I have the luxury of being a painter, and I specialize in portraiture. I have painted portraits for others of their deceased loved ones where there is no emotional attachment for me. What is it like to paint your own deceased loved one?
I recently completed an oil portrait of my dad, who passed way in September of 2017. I spent sixty-four of my dad’s eighty three years either with him or knowing he was only a phone call away. I have lost grandparents before but this was the first time losing a parent. He was not the parent I thought I would lose first. And it was hard. To this day I still find it hard to believe he is gone.
My impetus to paint my dad’s portrait was as a gift for my brother. I had done a colored pencil of my dad many years ago and that has gone to my sister. Perhaps it was easier to begin the process of this painting because it was a gift, not solely for me.
I chose the photo we used for my dad’s obituary as my reference. It was a fairly recent image of him and we all liked it. I selected my surface, gathered my paints and brushes and got to work.
Rather than doing a preliminary sketch I decided to just draw with my paintbrush directly onto the canvas. His face was so familiar to me after all. I must admit the likeness came fairly easily.
Interesting things happened. Was his face always this ruddy? My dad lived in the Atlanta area and played tennis year round practically, whether it be cold or blazing hot. His skin had been subjected to much sunshine. I can’t say the same for mine living in Rochester. As I painted I saw resemblances and shared family features with my siblings, my paternal grandparents, and myself. The process was becoming a history lesson of sorts. It was a study in genealogy. It was constant discovery. Each day of painting was a joy rather than grief. It really was cathartic.
As I painted I began to ‘talk’ with my dad (in my head of course, although if I was alone in the studio I am not so sure that I didn’t talk out loud sometimes without knowing it). I relived memories, conversations my dad and I had had over the years, and of course as with all of us, had some regrets. It was quite an experience.
I enjoyed the process so much that I now intend to paint my Grams (my maternal grandmother with whom I was extremely close) and maybe even my late first husband, Doug. I have painted Doug as part of paintings for each of my children but never as a sole portrait. This one will be really hard but after this past experience might be well worth it.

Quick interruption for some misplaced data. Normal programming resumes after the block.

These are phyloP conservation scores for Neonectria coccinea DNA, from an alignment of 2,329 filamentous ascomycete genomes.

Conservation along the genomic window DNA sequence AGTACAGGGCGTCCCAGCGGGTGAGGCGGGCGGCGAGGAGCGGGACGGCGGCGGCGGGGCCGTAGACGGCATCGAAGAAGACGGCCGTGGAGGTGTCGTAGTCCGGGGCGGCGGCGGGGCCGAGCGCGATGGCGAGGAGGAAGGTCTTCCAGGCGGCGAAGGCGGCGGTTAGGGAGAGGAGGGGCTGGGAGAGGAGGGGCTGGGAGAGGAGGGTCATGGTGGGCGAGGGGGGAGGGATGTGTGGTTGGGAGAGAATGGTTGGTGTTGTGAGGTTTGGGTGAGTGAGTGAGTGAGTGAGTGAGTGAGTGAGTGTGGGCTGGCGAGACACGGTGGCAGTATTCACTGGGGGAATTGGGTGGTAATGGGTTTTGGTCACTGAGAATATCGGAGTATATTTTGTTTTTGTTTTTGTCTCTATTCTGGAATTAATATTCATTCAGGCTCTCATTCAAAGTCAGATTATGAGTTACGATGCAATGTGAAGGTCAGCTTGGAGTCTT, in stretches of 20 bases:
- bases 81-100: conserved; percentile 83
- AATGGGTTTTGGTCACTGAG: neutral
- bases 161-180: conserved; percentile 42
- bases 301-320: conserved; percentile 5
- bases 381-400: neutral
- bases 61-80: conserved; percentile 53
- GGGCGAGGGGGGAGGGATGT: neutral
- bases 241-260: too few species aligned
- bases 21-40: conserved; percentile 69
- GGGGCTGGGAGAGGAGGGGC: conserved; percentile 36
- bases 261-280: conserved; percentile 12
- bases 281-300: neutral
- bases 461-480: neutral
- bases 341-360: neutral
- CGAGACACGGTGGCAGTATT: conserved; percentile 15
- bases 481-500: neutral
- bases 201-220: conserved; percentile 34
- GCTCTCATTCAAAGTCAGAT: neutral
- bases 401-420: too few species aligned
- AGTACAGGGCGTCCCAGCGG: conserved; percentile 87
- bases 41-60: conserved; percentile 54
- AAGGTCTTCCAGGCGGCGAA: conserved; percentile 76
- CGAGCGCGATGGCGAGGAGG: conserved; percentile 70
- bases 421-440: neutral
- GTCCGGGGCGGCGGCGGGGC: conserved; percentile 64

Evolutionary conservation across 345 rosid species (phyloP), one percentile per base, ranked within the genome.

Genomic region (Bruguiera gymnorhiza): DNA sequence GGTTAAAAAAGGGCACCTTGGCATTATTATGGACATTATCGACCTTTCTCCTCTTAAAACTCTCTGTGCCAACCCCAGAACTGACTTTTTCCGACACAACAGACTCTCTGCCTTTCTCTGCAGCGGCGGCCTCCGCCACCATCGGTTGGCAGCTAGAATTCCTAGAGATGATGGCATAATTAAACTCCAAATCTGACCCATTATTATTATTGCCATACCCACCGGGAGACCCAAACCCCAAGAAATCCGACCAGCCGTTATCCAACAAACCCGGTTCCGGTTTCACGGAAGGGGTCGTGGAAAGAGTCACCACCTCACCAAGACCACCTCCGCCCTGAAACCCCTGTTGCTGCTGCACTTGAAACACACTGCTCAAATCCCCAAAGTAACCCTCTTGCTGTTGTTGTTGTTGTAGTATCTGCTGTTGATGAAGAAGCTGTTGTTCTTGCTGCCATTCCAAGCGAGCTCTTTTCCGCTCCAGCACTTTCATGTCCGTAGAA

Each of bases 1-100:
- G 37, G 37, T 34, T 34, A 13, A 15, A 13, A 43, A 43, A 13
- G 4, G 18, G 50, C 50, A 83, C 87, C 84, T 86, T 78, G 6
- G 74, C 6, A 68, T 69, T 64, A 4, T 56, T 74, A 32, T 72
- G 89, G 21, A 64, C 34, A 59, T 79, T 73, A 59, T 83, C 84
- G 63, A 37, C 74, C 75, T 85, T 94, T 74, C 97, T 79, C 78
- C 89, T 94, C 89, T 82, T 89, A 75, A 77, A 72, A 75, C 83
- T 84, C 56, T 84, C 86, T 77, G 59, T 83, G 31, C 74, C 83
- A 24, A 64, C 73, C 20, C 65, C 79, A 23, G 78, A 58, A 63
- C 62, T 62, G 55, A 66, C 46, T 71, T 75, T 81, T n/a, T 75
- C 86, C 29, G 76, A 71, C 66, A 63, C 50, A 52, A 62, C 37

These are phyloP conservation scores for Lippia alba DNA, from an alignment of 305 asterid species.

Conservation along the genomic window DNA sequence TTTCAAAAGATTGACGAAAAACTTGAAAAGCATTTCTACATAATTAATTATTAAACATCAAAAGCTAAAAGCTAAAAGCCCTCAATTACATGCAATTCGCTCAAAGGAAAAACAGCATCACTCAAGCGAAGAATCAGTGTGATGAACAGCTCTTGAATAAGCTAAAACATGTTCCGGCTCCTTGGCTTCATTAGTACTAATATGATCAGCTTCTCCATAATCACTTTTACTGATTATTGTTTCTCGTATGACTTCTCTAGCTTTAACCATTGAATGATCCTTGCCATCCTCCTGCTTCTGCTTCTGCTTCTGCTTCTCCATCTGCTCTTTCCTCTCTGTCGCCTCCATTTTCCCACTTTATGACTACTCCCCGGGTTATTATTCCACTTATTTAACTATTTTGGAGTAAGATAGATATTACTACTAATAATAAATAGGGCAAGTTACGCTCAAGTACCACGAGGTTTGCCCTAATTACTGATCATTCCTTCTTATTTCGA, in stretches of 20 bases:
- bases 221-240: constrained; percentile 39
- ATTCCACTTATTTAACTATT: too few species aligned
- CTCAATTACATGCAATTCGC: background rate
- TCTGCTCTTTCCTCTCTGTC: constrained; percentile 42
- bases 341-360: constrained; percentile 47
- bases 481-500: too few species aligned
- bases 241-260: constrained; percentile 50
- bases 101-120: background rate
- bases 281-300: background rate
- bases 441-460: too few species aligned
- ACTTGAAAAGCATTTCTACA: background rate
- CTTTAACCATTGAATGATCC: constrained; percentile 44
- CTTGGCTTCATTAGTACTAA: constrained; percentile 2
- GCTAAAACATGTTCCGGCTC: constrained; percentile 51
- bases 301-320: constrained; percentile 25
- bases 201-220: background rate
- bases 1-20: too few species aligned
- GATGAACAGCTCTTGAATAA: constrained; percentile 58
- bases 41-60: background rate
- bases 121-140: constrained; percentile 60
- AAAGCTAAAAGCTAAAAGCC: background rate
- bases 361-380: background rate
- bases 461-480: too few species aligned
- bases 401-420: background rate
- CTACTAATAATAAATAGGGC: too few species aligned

I know there are many others who have painted portraits of their deceased loved ones in the past, and are in the process of doing so now but I wanted to share my experience. My studio mates of the Main Street Artists were very encouraging as they always are. I am truly grateful to be surrounded by wonderfully supportive friends. Thank you all!q
For commission inquiries please contact me at firstname.lastname@example.org
Suzi – I have also done portraits of loved ones who have passed and it can be very rewarding thinking of their lives while working on their image. You have a wonderful gift.
How very nice…a painting of your dad, which is extremely well done, assures somewhat of an immortality for him to the generations in your family that will follow. I’m sure it will be treasured by many.
Thank you Sandy! I have another painting I will be doing of him soon. Stay tuned!
Every day I enjoy the drawing you did of my husband Clif nine years ago. It’s one of my most prized possessions. Thank you, Suzi! You are amazing!
Thank you Barbara. I think of Clif with fondness.
Wonderful painting I am sure he heard you talking to him . I want to do one of my Dad soon too! It will be something you can always look at with love. I did prints on canvas of the one I did of my father in law and gave to Gary’s brothers. They loved it!
Thanks Lauren. I highly recommend painting your dad. It is a way to memorialize our loved ones through the filter of our own emotions, experiences and mind’s eye, more so than a photograph. I had prints made of my Dad’s portrait and gave them to my sister, one for myself, and for each of my nephews as well as my kids. My bother has the original now.
Suzie, for twelve years I have treasured the wonderful painting you painted of my deceased husband, David. It was a wonderful surprise gift from you, thank you so much again! Your talent continues to grow as evident in the wonderful painting of your father. What a lucky brother to have the original.
Thanks Sandy! If I painted that same portrait of Dave now it would be even better than years ago!